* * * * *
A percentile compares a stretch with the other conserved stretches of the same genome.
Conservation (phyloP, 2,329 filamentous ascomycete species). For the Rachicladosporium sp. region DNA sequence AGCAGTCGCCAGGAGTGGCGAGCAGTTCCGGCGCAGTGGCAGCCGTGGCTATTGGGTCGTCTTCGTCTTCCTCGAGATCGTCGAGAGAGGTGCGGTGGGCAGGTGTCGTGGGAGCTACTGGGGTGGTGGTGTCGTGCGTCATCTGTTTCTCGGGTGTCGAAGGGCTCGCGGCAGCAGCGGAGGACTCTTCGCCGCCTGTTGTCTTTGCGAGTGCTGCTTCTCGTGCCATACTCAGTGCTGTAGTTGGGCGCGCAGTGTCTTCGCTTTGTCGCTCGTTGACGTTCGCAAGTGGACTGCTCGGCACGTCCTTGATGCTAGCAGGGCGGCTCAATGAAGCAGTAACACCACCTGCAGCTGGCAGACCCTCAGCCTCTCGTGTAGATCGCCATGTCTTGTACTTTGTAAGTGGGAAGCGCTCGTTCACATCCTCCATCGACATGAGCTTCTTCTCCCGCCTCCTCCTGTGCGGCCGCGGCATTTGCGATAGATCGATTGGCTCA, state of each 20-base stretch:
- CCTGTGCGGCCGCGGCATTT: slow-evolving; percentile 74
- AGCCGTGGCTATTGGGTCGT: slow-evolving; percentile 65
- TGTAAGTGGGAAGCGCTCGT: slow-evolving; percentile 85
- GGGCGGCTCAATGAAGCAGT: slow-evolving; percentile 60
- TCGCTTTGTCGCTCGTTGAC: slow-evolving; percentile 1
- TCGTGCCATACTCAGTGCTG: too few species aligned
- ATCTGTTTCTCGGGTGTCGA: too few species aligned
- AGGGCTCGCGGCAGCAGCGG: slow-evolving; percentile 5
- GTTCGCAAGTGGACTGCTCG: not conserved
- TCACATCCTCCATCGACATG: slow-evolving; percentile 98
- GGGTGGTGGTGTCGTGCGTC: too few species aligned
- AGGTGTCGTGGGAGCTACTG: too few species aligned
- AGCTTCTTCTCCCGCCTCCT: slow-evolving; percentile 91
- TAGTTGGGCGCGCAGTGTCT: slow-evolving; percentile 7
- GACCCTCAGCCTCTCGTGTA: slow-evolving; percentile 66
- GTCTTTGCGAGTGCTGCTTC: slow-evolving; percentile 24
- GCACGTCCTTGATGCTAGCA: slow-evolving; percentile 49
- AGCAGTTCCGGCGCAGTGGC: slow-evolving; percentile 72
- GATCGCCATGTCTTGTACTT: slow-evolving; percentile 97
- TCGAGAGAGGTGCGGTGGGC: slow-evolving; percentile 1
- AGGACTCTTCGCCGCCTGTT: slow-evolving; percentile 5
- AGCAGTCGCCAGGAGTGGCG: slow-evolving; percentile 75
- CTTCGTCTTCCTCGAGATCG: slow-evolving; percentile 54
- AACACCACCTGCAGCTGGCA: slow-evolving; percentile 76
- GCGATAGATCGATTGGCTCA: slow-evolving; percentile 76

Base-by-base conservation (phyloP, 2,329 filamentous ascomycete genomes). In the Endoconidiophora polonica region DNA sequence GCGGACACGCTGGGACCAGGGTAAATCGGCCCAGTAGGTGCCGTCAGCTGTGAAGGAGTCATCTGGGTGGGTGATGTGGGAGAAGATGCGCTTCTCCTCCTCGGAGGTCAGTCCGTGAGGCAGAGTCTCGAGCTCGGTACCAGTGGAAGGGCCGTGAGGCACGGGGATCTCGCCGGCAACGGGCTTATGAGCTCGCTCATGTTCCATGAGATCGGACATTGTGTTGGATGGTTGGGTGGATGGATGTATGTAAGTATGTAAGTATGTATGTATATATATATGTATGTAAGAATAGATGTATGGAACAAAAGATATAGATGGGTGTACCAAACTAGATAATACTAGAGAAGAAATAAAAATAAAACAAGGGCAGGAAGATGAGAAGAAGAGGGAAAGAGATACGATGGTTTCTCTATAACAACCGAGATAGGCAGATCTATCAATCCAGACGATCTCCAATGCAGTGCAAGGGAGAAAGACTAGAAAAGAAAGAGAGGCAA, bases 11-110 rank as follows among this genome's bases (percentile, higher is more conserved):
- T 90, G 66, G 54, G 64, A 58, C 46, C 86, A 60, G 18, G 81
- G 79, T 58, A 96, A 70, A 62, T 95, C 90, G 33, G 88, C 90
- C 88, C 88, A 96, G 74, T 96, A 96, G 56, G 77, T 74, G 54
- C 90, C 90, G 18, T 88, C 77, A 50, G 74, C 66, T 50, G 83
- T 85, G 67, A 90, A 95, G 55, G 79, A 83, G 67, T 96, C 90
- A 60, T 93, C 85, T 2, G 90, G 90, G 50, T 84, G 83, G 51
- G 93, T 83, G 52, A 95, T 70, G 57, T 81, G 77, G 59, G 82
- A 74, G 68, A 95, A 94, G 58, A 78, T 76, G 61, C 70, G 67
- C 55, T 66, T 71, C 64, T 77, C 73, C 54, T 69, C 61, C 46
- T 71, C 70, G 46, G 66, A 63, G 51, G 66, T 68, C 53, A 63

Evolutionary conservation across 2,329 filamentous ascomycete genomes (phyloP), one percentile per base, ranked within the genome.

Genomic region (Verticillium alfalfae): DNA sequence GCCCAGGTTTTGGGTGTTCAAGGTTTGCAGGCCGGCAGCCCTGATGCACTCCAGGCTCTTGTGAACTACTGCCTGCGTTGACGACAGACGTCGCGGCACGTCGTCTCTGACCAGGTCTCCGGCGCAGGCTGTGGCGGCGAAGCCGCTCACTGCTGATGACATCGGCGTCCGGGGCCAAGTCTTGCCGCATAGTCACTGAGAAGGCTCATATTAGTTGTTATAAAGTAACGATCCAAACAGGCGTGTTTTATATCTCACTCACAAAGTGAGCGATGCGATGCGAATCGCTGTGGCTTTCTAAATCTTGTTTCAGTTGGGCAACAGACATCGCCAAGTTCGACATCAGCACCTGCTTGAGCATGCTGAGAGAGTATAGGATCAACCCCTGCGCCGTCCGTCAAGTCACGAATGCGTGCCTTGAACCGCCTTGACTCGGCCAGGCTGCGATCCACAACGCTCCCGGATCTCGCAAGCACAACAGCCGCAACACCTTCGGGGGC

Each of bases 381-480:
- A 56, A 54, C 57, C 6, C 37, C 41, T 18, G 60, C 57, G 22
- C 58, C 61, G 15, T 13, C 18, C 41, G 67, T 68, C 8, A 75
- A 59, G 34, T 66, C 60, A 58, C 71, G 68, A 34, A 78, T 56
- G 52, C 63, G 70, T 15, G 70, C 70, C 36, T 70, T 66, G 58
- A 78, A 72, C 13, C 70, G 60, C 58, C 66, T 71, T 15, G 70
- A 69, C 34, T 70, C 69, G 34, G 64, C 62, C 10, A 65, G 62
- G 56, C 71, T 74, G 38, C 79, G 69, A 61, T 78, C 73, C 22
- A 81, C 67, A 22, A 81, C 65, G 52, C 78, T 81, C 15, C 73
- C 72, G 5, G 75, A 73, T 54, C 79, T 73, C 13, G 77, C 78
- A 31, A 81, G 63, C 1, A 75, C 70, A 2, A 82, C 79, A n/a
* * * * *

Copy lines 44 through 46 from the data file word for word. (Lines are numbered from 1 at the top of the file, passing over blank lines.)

- A 59, G 34, T 66, C 60, A 58, C 71, G 68, A 34, A 78, T 56
- G 52, C 63, G 70, T 15, G 70, C 70, C 36, T 70, T 66, G 58
- A 78, A 72, C 13, C 70, G 60, C 58, C 66, T 71, T 15, G 70